More principals and police use negative gearing than lawyers and doctors

School principals and police officers are more likely to own a negatively geared investment property than lawyers and doctors, new figures from the tax office show.

More than one in four principals own a negatively geared rental property. Photo: Bloomberg

More than one in four principals own a negatively geared rental property. Photo: Bloomberg

The figures also show nearly three in 10 surgeons and anaesthetists negatively gear an investment property, among the highest proportion for any occupation.

But there is one occupation that has even greater enthusiasm owning an investment property - policy and planning managers.

There are nearly 26,000 people who listed this as their primary employment to the tax office in 2014-15, and 7528 of them own an investment property.

The detailed Australian Tax Office data released this week provides a breakdown of the number of taxpayers from more than 450 occupations, who are also landlords.

More than one in four principals and pilots are landlords, who negatively gear their investment property.

Just over one in five police officers are also negative gearers: 

The 20 occupations with the highest proportion of negative gearers 

  • Accountants 22%
  • Air Transport Professionals 25%
  • Anaesthetists 29%
  • Commissioned Officers (Management) 27%
  • Dental Practitioners 22%
  • Electrical Engineers 21%
  • Engineering Managers 23%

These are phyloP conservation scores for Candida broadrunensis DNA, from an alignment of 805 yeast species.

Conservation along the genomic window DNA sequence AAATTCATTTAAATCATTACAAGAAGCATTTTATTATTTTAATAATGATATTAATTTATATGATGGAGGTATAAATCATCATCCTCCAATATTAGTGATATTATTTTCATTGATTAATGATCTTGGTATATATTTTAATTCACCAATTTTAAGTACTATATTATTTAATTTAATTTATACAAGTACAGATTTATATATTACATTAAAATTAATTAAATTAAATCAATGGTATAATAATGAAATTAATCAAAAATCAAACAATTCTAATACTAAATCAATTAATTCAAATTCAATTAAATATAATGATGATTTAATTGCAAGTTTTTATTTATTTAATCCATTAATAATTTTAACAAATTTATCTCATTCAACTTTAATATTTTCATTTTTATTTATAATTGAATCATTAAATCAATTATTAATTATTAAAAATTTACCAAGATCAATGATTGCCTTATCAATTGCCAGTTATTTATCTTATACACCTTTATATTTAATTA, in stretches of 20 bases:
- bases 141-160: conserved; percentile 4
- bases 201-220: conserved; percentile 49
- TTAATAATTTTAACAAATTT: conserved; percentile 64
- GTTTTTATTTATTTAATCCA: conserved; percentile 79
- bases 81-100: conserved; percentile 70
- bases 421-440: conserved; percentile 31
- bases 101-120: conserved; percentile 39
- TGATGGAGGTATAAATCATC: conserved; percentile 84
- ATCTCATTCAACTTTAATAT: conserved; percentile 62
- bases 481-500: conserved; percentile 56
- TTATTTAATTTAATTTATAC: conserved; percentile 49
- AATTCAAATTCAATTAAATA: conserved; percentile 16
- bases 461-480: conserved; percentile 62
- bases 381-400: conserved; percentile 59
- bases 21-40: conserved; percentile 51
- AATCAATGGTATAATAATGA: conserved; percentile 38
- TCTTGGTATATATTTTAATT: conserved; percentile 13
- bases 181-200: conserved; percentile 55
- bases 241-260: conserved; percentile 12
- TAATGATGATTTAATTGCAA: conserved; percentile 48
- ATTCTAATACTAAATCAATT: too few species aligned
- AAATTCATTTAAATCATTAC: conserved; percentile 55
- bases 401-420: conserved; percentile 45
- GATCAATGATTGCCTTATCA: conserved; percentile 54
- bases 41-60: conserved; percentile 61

• Finance Managers 21%
  • Human Resource Managers 23%
  • ICT Managers 22%
  • Internal Medicine Specialists 26%
  • Mining Engineers 24%
  • Other Building and Engineering Technicians 22%
  • Other Hospitality, Retail and Service Managers 21%
  • Police 22%
  • Policy and Planning Managers 29%
  • Psychiatrists 23%
  • School Principals 27%
  • Senior Non-commissioned Defence Force Members 28%
  • Surgeons 29%

Data: Australian Taxation Office

Going further down the list, about one in ten plumbers, librarians, journalists, bus drivers and priests own a negatively geared property.

Apprentices were unsurprisingly the least likely to have a stake in the property market. Of Australia's 3653 trainee hairdressers, just 25 were negatively-geared landlords.

Among the people least likely to own a negatively-geared investment property are waiters, baristas, kitchen hands and checkout operators.

Occupations with a low proportion of negative gearers

  • Fast Food Cooks 1%
  • Waiters 2%
  • Bar Attendants and Baristas 2%
  • Aquaculture Workers 2%
  • Kitchenhands 2%
  • Checkout Operators and Office Cashiers 2%
  • Cafe Workers 2%
  • Meat, Poultry and Seafood Process Workers 2%
  • Meat Boners and Slicers, and Slaughterers 3%
  • Shelf Fillers 3%
  • Packers 3%
  • Garden and Nursery Labourers 3%
  • Domestic Cleaners 3%
  • Livestock Farm Workers 4%
  • Commercial Cleaners 4%
  • Cooks 4%
  • Sales Assistants 4%
  • Visual Arts and Crafts Professionals 4%
  • Outdoor Adventure Guides 4%
  • Delivery Drivers 4%

Source: Australian Taxation Office. 

Earlier this week, Treasurer Scott Morrison said there were about 2 million landlords in Australia, of which 1.3 million were negatively geared.

He said two thirds of those who negatively gear their investments have a taxable income of $80,000 or less.

In his speech to the Australian Housing and Urban Research Institute, Mr Morrison ruled out any changes to negative gearing in May's Federal Budget.

"Regardless of your opinion about negative gearing and its merits otherwise, it is an indisputable fact that it is an established structural component of Australia's housing market," he said.

"Disrupting negative gearing on the scale that is proposed by many would not come without a cost, especially to renters."

Article Source: The Sydney Morning Herald

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